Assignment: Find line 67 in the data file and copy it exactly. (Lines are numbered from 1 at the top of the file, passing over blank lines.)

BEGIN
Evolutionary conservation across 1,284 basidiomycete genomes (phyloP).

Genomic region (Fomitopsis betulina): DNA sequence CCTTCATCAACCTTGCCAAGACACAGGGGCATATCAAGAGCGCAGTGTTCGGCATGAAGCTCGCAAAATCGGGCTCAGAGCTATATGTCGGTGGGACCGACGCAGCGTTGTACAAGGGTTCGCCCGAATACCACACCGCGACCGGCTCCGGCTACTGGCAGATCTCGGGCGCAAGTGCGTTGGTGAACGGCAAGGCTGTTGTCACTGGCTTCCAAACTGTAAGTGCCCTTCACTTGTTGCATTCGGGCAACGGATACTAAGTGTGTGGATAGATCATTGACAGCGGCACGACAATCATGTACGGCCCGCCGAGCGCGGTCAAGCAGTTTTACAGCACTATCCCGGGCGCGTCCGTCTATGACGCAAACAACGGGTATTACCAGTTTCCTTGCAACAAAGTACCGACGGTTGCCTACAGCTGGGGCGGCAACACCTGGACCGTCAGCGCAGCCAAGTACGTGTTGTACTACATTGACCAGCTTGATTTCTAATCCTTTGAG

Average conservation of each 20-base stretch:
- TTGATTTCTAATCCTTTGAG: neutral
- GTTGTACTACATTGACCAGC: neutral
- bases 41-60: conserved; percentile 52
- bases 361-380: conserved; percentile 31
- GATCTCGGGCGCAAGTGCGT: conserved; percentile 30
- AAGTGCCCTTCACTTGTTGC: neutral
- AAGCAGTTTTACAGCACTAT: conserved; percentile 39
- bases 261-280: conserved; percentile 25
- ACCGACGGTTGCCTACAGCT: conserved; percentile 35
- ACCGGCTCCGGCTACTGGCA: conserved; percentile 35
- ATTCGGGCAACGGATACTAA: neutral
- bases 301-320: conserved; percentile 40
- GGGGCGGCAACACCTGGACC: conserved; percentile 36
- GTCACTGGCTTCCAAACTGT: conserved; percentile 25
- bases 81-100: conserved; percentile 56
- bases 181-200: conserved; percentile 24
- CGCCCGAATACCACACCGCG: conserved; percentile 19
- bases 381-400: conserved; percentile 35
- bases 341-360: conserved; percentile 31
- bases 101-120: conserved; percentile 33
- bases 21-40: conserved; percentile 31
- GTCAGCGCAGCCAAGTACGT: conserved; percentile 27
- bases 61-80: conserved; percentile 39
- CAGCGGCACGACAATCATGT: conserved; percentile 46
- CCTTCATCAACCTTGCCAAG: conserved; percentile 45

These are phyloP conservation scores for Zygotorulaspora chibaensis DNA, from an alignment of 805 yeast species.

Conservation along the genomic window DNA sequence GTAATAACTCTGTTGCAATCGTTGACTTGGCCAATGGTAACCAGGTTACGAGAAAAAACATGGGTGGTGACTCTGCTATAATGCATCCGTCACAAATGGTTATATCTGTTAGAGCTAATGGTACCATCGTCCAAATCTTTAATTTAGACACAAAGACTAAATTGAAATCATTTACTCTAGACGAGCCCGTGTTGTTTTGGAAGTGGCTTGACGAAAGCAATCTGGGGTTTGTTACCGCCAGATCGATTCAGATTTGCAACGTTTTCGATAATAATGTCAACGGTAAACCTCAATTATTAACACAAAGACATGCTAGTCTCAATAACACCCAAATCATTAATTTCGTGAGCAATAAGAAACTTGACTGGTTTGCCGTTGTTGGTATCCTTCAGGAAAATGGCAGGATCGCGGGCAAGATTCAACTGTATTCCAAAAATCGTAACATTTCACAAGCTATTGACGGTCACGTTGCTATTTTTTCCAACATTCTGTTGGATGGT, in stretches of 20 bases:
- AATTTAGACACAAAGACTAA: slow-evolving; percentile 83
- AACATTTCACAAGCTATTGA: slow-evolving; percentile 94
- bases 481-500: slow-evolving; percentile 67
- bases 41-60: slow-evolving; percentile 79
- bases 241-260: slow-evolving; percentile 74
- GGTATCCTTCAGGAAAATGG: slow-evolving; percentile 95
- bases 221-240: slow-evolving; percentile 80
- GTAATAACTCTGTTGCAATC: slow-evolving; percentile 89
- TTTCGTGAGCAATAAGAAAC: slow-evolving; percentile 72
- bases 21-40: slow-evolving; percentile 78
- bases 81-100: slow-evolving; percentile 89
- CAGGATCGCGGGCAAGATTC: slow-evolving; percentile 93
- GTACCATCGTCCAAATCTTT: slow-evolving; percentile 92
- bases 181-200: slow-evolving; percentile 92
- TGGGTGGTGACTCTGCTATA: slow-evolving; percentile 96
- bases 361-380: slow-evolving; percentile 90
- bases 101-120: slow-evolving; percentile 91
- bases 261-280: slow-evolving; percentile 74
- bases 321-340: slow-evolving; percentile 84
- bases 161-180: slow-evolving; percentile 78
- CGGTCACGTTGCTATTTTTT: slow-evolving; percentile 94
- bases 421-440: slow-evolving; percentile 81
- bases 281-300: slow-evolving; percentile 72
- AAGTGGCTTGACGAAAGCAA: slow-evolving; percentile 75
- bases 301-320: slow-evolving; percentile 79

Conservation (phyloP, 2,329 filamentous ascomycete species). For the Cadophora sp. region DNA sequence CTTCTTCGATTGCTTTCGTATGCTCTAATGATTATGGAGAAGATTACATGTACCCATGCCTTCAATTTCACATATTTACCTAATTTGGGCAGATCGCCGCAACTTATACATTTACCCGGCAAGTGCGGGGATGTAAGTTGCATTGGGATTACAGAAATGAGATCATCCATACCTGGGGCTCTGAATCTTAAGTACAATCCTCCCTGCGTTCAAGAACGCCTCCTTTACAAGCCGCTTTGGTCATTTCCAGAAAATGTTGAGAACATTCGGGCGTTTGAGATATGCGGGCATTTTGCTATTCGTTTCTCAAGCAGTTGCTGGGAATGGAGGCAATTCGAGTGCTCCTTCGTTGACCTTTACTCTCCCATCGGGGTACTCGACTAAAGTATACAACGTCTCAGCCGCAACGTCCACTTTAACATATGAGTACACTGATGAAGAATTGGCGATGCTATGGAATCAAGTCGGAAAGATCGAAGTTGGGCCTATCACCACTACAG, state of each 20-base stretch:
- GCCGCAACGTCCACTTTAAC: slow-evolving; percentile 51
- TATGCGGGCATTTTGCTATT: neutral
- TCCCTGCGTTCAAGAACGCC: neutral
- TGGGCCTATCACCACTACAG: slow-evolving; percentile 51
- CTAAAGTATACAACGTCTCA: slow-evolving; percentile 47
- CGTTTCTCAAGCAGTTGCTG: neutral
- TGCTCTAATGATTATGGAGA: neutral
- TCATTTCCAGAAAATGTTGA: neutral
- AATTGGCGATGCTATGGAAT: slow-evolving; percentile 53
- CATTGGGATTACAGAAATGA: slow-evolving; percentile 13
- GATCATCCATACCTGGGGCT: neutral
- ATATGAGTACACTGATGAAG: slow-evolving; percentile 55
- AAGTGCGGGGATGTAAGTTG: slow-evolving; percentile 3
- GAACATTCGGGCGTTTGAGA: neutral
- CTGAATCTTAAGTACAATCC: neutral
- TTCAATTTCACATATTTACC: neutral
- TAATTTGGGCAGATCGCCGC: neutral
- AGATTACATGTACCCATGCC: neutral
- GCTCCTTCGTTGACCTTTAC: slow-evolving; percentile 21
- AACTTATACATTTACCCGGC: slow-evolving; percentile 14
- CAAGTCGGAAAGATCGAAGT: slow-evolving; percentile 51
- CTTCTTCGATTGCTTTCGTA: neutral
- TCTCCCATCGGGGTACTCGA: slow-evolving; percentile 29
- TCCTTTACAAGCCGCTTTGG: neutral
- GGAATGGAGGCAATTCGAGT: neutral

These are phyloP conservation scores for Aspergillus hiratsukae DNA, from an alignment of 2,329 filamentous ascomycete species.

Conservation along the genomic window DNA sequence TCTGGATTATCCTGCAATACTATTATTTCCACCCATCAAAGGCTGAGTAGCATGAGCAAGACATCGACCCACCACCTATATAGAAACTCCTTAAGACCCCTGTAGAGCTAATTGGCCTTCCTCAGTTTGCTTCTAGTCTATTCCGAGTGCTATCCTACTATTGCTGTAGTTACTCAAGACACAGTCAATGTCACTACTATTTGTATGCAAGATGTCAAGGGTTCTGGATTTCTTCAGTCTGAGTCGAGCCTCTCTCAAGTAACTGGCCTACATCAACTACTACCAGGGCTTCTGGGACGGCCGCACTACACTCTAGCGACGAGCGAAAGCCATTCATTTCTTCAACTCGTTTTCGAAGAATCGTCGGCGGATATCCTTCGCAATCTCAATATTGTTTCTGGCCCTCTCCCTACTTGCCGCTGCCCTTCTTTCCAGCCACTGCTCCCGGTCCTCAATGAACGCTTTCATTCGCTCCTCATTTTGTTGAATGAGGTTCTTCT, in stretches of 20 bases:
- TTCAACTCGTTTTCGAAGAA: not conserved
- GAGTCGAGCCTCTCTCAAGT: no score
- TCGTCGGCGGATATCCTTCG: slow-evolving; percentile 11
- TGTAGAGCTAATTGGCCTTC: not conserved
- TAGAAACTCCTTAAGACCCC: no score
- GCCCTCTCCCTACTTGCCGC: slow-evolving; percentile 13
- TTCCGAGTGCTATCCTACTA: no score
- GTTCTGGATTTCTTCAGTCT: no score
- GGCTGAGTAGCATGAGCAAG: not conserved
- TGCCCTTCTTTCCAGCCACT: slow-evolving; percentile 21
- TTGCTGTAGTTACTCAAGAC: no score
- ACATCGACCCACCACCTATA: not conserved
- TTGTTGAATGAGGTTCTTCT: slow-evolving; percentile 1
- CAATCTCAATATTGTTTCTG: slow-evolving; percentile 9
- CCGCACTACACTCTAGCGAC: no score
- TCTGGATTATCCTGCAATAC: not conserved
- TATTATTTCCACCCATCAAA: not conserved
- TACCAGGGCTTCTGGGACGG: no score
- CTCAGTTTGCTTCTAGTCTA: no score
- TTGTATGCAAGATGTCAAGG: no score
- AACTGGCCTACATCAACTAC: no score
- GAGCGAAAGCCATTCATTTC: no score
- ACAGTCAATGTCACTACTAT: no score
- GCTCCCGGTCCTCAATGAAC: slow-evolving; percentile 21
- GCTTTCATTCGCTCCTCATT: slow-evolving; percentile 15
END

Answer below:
- GATCATCCATACCTGGGGCT: neutral